Consider this situation: You saved for years to go on a cruise of the Caribbean. It is not just the sights and sounds or the fun and food, it is the chance to sail the open seas. You have dreamed a sailor’s dream: to face the dare and danger of a storm racing across the open deck. And you want to hear the wind in the wires make that tattletale sound as the waves break over the railing. Yes, you want an Edmund Fitzgerald experience of sorts, but with buffets and entertainment, a warm shower and soft bed, and a happy and safe return to port.
OK. You really want to feel a slight storm blow across the deck. Nothing too scary. Just a little excitement to breakup the doldrums of suburban life.
On the evening of your second night, a storm approaches. The crew begins asking passengers to head inside for the safety of shelter. You hesitate. This is your once-in-a-lifetime cruise and your only chance to feel the power and bite of the wind and rain coming from that storm which is now creating a tiny tempest in an otherwise calm sea. You know you could easily slip past the crewmembers without detection and live that dream by the edge of the windward railing. But you are a Christian. So what should you do?
If I were in that situation, I would simply head inside. As a Christian, I am to follow the governing authorities — I am to place my obedience to God over my desires to witness the storm firsthand. The captain and his designees are responsible for protecting the lives of all onboard. I am not to resist them. They are not to be feared, nor are they a terror to good conduct. And even if I can evade their authority, for the sake of my conscience, I am to obey their instructions.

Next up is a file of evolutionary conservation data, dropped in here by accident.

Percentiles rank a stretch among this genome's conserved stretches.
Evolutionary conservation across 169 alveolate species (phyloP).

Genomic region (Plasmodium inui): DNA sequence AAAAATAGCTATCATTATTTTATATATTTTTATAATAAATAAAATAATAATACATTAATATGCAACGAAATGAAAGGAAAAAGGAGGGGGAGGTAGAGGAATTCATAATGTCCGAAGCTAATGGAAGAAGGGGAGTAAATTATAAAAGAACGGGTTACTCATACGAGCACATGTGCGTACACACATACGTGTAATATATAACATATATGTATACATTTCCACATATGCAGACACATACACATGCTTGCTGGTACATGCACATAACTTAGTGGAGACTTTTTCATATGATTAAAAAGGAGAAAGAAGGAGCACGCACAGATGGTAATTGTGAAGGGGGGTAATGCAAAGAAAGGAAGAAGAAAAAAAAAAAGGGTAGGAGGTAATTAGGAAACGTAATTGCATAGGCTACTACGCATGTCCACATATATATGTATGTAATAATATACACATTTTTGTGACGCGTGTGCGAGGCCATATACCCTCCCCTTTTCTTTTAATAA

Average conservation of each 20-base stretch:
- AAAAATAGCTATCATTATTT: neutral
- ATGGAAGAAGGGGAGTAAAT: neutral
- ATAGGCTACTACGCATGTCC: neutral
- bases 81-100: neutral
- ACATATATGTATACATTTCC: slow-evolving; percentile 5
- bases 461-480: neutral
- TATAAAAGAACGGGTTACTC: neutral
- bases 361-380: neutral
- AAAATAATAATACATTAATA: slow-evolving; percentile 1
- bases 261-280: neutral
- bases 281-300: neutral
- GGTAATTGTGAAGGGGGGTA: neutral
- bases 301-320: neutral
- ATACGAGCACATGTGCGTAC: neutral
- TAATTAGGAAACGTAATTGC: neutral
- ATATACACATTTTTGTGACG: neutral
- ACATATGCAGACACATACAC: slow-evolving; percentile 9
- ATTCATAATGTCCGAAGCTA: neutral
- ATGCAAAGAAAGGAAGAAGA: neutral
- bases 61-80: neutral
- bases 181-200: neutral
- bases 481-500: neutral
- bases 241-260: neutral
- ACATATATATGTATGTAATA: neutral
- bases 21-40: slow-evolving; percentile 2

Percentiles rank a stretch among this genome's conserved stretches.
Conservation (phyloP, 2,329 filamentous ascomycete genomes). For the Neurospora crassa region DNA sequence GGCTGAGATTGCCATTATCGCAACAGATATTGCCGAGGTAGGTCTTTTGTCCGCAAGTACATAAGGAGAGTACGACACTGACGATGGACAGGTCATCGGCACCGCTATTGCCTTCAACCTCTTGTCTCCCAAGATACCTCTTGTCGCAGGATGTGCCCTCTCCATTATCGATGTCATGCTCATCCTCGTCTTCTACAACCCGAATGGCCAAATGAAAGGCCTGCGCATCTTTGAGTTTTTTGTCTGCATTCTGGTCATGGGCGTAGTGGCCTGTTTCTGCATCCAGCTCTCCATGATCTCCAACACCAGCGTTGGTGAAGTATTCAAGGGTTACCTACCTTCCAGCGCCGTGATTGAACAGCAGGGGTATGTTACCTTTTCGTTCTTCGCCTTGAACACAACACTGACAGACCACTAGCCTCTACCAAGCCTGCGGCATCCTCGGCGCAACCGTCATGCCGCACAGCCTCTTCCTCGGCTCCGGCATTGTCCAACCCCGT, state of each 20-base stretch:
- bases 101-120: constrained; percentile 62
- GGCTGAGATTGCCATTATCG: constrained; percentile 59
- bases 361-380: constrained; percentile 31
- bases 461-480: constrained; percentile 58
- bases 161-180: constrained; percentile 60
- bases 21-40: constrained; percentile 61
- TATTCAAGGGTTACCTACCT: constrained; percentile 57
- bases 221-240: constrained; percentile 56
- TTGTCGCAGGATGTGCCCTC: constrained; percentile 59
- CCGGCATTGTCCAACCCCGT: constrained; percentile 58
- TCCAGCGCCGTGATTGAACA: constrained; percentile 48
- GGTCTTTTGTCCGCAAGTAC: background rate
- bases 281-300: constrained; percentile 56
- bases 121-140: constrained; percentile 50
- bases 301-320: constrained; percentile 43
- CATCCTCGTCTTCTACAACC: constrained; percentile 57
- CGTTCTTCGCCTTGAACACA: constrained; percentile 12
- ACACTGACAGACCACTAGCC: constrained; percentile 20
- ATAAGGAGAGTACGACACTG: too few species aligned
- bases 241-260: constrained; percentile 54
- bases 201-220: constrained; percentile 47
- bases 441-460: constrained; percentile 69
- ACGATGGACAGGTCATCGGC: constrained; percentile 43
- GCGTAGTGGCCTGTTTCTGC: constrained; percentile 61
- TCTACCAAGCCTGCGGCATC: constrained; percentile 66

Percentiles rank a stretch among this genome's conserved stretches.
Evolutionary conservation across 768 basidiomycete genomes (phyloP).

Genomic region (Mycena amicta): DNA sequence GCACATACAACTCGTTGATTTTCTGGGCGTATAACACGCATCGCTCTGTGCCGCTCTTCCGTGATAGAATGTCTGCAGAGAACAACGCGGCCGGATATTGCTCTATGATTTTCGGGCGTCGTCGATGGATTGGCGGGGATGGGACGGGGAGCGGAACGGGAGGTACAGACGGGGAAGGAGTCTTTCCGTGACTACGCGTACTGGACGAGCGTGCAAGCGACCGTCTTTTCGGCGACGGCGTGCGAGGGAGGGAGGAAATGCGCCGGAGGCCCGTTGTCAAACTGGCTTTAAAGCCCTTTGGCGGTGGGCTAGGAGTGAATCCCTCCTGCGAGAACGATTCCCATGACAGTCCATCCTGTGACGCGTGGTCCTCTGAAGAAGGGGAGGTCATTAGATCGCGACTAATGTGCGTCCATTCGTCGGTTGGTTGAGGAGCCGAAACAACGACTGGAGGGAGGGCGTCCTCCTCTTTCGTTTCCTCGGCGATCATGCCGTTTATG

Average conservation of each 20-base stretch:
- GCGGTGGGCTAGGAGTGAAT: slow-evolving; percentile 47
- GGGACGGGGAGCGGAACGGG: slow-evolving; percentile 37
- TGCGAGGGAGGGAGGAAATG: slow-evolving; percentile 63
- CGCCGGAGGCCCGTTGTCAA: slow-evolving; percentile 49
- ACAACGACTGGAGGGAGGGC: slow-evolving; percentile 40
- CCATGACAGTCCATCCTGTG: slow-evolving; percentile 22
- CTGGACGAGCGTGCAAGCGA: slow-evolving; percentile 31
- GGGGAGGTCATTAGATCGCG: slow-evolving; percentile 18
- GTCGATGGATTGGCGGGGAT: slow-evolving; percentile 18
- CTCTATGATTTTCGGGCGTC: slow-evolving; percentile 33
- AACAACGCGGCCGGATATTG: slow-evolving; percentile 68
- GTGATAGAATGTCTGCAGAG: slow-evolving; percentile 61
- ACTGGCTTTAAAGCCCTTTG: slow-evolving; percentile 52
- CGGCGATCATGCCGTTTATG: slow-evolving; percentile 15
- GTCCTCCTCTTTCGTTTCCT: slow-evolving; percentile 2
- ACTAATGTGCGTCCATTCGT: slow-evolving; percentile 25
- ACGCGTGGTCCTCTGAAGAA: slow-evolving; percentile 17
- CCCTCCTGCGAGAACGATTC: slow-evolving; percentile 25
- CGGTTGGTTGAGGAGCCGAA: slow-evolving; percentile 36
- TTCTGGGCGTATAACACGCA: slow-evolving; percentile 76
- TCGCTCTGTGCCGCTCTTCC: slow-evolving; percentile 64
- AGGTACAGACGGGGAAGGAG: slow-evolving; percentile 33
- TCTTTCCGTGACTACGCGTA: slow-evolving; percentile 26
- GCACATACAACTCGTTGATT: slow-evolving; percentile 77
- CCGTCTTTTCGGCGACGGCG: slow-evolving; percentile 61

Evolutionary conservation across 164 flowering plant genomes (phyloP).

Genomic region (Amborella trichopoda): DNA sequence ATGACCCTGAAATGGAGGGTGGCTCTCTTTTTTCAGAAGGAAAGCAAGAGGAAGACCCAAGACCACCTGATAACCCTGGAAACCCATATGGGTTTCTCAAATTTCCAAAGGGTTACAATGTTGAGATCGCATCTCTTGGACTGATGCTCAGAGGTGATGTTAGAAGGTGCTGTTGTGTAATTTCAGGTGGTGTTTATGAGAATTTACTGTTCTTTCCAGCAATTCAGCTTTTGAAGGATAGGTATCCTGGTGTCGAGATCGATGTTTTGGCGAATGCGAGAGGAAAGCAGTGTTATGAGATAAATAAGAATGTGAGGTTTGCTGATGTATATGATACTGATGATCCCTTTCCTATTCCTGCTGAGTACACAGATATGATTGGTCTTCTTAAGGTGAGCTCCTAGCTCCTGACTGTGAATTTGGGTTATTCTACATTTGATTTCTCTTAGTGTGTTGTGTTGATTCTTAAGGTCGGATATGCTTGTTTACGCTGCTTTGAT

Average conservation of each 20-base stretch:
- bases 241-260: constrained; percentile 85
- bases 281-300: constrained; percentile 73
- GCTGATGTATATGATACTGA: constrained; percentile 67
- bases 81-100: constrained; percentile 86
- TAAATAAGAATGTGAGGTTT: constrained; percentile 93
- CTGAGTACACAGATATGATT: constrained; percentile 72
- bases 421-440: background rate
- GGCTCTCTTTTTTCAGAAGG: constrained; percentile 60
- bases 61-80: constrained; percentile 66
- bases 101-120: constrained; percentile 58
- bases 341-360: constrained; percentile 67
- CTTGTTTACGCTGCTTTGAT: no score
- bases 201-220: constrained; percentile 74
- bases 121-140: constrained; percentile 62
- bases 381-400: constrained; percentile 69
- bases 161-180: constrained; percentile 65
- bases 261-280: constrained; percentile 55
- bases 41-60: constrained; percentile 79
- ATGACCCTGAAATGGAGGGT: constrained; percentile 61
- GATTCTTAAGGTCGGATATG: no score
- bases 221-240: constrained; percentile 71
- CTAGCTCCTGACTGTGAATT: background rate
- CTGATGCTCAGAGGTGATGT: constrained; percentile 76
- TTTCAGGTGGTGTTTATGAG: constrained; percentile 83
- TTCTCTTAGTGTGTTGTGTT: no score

This is significant. Why? It shows that the instructions given by Paul in Romans 13 extend beyond a Christian’s interactions with the state. And it shows that the existence of government is not required to fulfill the intent of the chapter. More importantly, it shows that Christianity and anarcho-capitalism can coexist.
When I am in a store and I see a door with a sign that reads, "Employees only," I do not enter. Not because entering would break some law. I do not enter because the governing authority of that store has said that I am not to enter. And I am called to obey and not resist the authority of the store owner. Just as I am called to obey the rules of my neighbor when I am on his property or in his house.
A world without the state would never be a world without authority. Paul wrote to the Christians of Rome during the Roman Empire, the reign of the Caesars. However, since the Bible is truth through eternity, Paul’s instructions are true regardless the form of governing authority. We are to obey those who govern our various situations: my neighbor on his property, the security guard at the mall, and the shopkeeper in his store. And as God has arranged all, he has arranged matters so that each ruler is to be a minister of God, within his individual realm.
However, as Christians, no earthly law can exceed the word of God. When the two clash, God always wins. And when the governing authority extends its reach beyond its defined role, it has become an enemy of God. This is true whether the ruler is Caesar or a group of neighbors acting as the local junta that is democracy. And it is even true when the ruler is the captain of the ship or the owner of the store, or your neighbor in his backyard.
We are to render unto Caesar that which is Caesar’s. This will also be true under anarcho-capitalism as we will have to render unto the property owner that which he is due. But we will only have to render as we see fit, based on where we chose to go.
As Christians, we are to obey the legitimate governing authority, but it does not follow that the authority must be the state. Paul’s instructions are the same no matter who is in charge. And in an anarcho-capitalist world, we would only be forced to obey the governing authorities whose properties we chose to enter.
A better world, indeed.